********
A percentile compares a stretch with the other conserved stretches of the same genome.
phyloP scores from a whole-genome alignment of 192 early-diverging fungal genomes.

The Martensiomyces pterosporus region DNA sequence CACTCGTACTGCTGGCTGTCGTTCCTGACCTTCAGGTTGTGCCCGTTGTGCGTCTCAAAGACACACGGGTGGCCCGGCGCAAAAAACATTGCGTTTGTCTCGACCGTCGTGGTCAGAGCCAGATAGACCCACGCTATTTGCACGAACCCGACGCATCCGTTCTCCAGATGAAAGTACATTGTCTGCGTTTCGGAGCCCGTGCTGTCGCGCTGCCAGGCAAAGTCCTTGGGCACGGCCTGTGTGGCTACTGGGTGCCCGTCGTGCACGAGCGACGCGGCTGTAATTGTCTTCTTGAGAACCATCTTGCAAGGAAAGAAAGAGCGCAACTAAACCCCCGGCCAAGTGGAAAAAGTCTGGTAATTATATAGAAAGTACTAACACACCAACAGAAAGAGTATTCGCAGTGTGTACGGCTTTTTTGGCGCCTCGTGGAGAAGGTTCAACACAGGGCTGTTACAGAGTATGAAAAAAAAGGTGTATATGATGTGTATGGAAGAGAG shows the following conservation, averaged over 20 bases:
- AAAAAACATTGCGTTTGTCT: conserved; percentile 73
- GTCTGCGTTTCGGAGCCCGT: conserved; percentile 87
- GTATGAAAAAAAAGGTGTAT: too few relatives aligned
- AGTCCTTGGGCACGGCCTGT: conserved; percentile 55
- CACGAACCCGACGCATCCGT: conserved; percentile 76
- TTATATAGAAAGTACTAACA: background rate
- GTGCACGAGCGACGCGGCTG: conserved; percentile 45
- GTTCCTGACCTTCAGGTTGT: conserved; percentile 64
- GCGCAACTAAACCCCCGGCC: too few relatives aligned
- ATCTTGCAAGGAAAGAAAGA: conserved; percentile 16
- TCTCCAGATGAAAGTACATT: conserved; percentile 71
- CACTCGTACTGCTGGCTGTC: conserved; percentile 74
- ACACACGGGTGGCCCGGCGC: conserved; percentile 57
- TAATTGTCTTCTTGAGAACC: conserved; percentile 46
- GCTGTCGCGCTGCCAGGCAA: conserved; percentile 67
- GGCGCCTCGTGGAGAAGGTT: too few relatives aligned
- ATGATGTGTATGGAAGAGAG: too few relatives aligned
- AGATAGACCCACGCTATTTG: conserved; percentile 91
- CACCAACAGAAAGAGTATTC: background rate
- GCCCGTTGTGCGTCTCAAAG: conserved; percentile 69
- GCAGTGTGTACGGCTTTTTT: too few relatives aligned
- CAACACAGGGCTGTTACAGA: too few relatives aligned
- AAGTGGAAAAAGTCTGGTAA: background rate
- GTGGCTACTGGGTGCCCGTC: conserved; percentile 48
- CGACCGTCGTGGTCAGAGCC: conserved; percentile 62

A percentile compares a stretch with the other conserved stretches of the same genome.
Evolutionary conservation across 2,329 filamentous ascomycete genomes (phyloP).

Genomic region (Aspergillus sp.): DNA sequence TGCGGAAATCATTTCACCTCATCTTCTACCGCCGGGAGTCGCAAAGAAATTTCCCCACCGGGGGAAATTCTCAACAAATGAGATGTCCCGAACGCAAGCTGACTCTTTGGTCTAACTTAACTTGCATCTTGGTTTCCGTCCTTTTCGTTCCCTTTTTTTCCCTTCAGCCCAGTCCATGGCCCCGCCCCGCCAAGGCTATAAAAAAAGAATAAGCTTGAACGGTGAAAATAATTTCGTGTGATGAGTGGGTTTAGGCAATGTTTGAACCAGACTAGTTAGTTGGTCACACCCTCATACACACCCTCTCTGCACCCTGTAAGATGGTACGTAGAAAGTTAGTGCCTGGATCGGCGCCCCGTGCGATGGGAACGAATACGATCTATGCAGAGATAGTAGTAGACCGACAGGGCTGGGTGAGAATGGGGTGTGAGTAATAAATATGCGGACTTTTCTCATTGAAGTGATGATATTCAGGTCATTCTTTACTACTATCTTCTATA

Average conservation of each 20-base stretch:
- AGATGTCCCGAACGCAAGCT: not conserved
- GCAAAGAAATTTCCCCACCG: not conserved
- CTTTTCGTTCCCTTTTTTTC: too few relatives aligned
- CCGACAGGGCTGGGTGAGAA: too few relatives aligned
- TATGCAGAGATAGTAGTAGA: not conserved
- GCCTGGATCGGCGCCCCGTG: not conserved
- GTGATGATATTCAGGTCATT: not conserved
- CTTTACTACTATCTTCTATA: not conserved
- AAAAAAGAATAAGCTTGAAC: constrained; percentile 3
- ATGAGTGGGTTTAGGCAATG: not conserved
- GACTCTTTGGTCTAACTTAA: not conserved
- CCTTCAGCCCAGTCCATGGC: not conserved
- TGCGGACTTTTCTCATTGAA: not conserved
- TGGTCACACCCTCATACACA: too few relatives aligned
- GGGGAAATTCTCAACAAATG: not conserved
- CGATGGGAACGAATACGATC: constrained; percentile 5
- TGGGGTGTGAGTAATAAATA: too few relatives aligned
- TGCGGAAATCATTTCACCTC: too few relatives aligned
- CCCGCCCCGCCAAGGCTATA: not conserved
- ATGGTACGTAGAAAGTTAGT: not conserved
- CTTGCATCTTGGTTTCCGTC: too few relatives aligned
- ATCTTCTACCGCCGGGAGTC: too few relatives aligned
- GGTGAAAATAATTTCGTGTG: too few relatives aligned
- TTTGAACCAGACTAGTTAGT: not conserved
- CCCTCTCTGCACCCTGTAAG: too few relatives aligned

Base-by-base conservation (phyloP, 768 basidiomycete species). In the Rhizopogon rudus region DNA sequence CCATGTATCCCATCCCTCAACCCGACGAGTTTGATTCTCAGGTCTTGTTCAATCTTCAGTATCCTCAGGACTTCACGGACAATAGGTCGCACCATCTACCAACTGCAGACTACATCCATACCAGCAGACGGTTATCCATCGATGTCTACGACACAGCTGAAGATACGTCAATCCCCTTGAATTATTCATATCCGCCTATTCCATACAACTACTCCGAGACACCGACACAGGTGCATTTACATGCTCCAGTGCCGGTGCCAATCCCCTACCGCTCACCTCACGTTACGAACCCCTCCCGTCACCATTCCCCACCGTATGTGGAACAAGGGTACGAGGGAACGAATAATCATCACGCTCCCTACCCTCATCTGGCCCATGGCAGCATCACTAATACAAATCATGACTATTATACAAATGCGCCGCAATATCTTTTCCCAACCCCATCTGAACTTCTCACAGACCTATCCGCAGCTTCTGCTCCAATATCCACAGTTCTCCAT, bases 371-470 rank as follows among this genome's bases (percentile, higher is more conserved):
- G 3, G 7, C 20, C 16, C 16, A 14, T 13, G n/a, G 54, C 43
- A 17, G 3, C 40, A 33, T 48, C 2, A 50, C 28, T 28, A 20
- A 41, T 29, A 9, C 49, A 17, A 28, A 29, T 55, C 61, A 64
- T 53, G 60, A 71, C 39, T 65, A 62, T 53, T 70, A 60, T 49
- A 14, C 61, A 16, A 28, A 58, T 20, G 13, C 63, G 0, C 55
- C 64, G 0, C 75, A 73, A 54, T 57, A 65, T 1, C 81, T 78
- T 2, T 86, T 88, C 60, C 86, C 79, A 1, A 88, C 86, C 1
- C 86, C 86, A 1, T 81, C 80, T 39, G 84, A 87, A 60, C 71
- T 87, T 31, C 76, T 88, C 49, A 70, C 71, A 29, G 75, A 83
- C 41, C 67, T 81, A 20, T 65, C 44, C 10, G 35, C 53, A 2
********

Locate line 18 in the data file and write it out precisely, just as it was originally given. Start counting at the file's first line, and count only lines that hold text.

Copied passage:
- GCTGTCGCGCTGCCAGGCAA: conserved; percentile 67